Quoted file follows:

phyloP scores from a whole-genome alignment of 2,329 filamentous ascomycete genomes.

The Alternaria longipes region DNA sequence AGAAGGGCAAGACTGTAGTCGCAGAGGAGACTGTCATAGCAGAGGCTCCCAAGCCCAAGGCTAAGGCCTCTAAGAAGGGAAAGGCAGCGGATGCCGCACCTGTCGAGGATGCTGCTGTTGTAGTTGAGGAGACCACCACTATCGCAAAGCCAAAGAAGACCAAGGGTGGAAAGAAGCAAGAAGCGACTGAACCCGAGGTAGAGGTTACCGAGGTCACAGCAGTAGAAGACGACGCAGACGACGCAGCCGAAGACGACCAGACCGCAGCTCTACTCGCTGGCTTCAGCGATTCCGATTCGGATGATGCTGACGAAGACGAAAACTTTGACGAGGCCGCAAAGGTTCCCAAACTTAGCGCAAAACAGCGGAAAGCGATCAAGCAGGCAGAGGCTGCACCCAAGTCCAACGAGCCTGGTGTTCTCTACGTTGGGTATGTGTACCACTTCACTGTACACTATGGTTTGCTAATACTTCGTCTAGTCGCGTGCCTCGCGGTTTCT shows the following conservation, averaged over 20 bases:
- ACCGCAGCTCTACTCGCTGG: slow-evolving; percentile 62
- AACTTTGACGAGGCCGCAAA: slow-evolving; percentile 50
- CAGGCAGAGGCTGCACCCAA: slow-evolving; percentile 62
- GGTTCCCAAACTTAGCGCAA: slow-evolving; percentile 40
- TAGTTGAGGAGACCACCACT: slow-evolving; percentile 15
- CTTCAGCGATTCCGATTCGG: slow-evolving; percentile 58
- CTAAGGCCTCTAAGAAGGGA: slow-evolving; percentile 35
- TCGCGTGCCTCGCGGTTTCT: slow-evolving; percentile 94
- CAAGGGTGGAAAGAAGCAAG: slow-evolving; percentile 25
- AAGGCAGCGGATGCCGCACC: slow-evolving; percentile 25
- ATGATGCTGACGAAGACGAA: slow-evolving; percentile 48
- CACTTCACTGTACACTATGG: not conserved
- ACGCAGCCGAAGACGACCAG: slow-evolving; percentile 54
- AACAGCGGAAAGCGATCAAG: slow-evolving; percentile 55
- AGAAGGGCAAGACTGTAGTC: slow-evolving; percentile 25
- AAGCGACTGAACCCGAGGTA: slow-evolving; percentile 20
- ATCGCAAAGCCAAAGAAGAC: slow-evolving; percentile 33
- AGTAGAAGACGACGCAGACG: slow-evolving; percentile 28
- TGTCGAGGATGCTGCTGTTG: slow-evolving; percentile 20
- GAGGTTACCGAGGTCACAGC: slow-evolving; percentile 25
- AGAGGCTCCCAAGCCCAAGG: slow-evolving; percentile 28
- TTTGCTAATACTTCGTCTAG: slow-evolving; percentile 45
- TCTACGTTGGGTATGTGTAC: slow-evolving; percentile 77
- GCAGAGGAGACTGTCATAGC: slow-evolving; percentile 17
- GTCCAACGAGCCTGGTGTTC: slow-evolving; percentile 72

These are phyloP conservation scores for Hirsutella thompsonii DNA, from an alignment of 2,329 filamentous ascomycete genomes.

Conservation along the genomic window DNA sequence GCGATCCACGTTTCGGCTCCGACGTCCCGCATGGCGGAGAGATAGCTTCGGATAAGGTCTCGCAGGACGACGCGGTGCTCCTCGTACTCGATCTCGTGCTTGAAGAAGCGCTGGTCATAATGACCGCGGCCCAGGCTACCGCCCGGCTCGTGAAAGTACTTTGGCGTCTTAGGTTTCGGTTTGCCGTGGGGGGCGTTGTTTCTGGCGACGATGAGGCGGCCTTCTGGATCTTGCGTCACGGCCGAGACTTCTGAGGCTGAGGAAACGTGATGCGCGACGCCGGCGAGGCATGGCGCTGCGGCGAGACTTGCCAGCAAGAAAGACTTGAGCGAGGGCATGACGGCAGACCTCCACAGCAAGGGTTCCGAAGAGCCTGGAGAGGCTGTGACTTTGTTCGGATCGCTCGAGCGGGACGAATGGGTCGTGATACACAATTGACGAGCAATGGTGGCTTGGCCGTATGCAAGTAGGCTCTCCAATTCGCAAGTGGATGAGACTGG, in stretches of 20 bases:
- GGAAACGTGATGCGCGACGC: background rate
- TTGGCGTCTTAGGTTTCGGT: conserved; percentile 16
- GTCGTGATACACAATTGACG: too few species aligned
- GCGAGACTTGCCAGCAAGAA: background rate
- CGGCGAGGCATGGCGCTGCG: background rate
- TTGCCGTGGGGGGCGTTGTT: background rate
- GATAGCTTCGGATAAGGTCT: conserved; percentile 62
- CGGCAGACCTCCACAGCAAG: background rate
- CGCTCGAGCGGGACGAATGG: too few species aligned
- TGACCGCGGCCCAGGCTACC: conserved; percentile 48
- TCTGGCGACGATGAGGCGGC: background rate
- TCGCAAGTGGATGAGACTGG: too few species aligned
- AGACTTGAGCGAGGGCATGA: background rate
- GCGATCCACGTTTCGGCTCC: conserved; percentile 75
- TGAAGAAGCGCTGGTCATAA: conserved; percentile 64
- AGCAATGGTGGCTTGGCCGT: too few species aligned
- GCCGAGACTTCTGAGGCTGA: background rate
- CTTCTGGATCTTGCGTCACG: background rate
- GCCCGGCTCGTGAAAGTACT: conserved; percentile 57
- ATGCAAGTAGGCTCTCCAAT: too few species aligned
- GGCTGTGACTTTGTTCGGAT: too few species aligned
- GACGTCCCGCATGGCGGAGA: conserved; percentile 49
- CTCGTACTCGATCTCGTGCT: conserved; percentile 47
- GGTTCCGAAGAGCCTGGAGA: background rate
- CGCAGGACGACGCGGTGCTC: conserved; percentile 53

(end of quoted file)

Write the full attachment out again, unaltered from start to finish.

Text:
phyloP scores from a whole-genome alignment of 2,329 filamentous ascomycete genomes.

The Alternaria longipes region DNA sequence AGAAGGGCAAGACTGTAGTCGCAGAGGAGACTGTCATAGCAGAGGCTCCCAAGCCCAAGGCTAAGGCCTCTAAGAAGGGAAAGGCAGCGGATGCCGCACCTGTCGAGGATGCTGCTGTTGTAGTTGAGGAGACCACCACTATCGCAAAGCCAAAGAAGACCAAGGGTGGAAAGAAGCAAGAAGCGACTGAACCCGAGGTAGAGGTTACCGAGGTCACAGCAGTAGAAGACGACGCAGACGACGCAGCCGAAGACGACCAGACCGCAGCTCTACTCGCTGGCTTCAGCGATTCCGATTCGGATGATGCTGACGAAGACGAAAACTTTGACGAGGCCGCAAAGGTTCCCAAACTTAGCGCAAAACAGCGGAAAGCGATCAAGCAGGCAGAGGCTGCACCCAAGTCCAACGAGCCTGGTGTTCTCTACGTTGGGTATGTGTACCACTTCACTGTACACTATGGTTTGCTAATACTTCGTCTAGTCGCGTGCCTCGCGGTTTCT shows the following conservation, averaged over 20 bases:
- ACCGCAGCTCTACTCGCTGG: slow-evolving; percentile 62
- AACTTTGACGAGGCCGCAAA: slow-evolving; percentile 50
- CAGGCAGAGGCTGCACCCAA: slow-evolving; percentile 62
- GGTTCCCAAACTTAGCGCAA: slow-evolving; percentile 40
- TAGTTGAGGAGACCACCACT: slow-evolving; percentile 15
- CTTCAGCGATTCCGATTCGG: slow-evolving; percentile 58
- CTAAGGCCTCTAAGAAGGGA: slow-evolving; percentile 35
- TCGCGTGCCTCGCGGTTTCT: slow-evolving; percentile 94
- CAAGGGTGGAAAGAAGCAAG: slow-evolving; percentile 25
- AAGGCAGCGGATGCCGCACC: slow-evolving; percentile 25
- ATGATGCTGACGAAGACGAA: slow-evolving; percentile 48
- CACTTCACTGTACACTATGG: not conserved
- ACGCAGCCGAAGACGACCAG: slow-evolving; percentile 54
- AACAGCGGAAAGCGATCAAG: slow-evolving; percentile 55
- AGAAGGGCAAGACTGTAGTC: slow-evolving; percentile 25
- AAGCGACTGAACCCGAGGTA: slow-evolving; percentile 20
- ATCGCAAAGCCAAAGAAGAC: slow-evolving; percentile 33
- AGTAGAAGACGACGCAGACG: slow-evolving; percentile 28
- TGTCGAGGATGCTGCTGTTG: slow-evolving; percentile 20
- GAGGTTACCGAGGTCACAGC: slow-evolving; percentile 25
- AGAGGCTCCCAAGCCCAAGG: slow-evolving; percentile 28
- TTTGCTAATACTTCGTCTAG: slow-evolving; percentile 45
- TCTACGTTGGGTATGTGTAC: slow-evolving; percentile 77
- GCAGAGGAGACTGTCATAGC: slow-evolving; percentile 17
- GTCCAACGAGCCTGGTGTTC: slow-evolving; percentile 72

These are phyloP conservation scores for Hirsutella thompsonii DNA, from an alignment of 2,329 filamentous ascomycete genomes.

Conservation along the genomic window DNA sequence GCGATCCACGTTTCGGCTCCGACGTCCCGCATGGCGGAGAGATAGCTTCGGATAAGGTCTCGCAGGACGACGCGGTGCTCCTCGTACTCGATCTCGTGCTTGAAGAAGCGCTGGTCATAATGACCGCGGCCCAGGCTACCGCCCGGCTCGTGAAAGTACTTTGGCGTCTTAGGTTTCGGTTTGCCGTGGGGGGCGTTGTTTCTGGCGACGATGAGGCGGCCTTCTGGATCTTGCGTCACGGCCGAGACTTCTGAGGCTGAGGAAACGTGATGCGCGACGCCGGCGAGGCATGGCGCTGCGGCGAGACTTGCCAGCAAGAAAGACTTGAGCGAGGGCATGACGGCAGACCTCCACAGCAAGGGTTCCGAAGAGCCTGGAGAGGCTGTGACTTTGTTCGGATCGCTCGAGCGGGACGAATGGGTCGTGATACACAATTGACGAGCAATGGTGGCTTGGCCGTATGCAAGTAGGCTCTCCAATTCGCAAGTGGATGAGACTGG, in stretches of 20 bases:
- GGAAACGTGATGCGCGACGC: background rate
- TTGGCGTCTTAGGTTTCGGT: conserved; percentile 16
- GTCGTGATACACAATTGACG: too few species aligned
- GCGAGACTTGCCAGCAAGAA: background rate
- CGGCGAGGCATGGCGCTGCG: background rate
- TTGCCGTGGGGGGCGTTGTT: background rate
- GATAGCTTCGGATAAGGTCT: conserved; percentile 62
- CGGCAGACCTCCACAGCAAG: background rate
- CGCTCGAGCGGGACGAATGG: too few species aligned
- TGACCGCGGCCCAGGCTACC: conserved; percentile 48
- TCTGGCGACGATGAGGCGGC: background rate
- TCGCAAGTGGATGAGACTGG: too few species aligned
- AGACTTGAGCGAGGGCATGA: background rate
- GCGATCCACGTTTCGGCTCC: conserved; percentile 75
- TGAAGAAGCGCTGGTCATAA: conserved; percentile 64
- AGCAATGGTGGCTTGGCCGT: too few species aligned
- GCCGAGACTTCTGAGGCTGA: background rate
- CTTCTGGATCTTGCGTCACG: background rate
- GCCCGGCTCGTGAAAGTACT: conserved; percentile 57
- ATGCAAGTAGGCTCTCCAAT: too few species aligned
- GGCTGTGACTTTGTTCGGAT: too few species aligned
- GACGTCCCGCATGGCGGAGA: conserved; percentile 49
- CTCGTACTCGATCTCGTGCT: conserved; percentile 47
- GGTTCCGAAGAGCCTGGAGA: background rate
- CGCAGGACGACGCGGTGCTC: conserved; percentile 53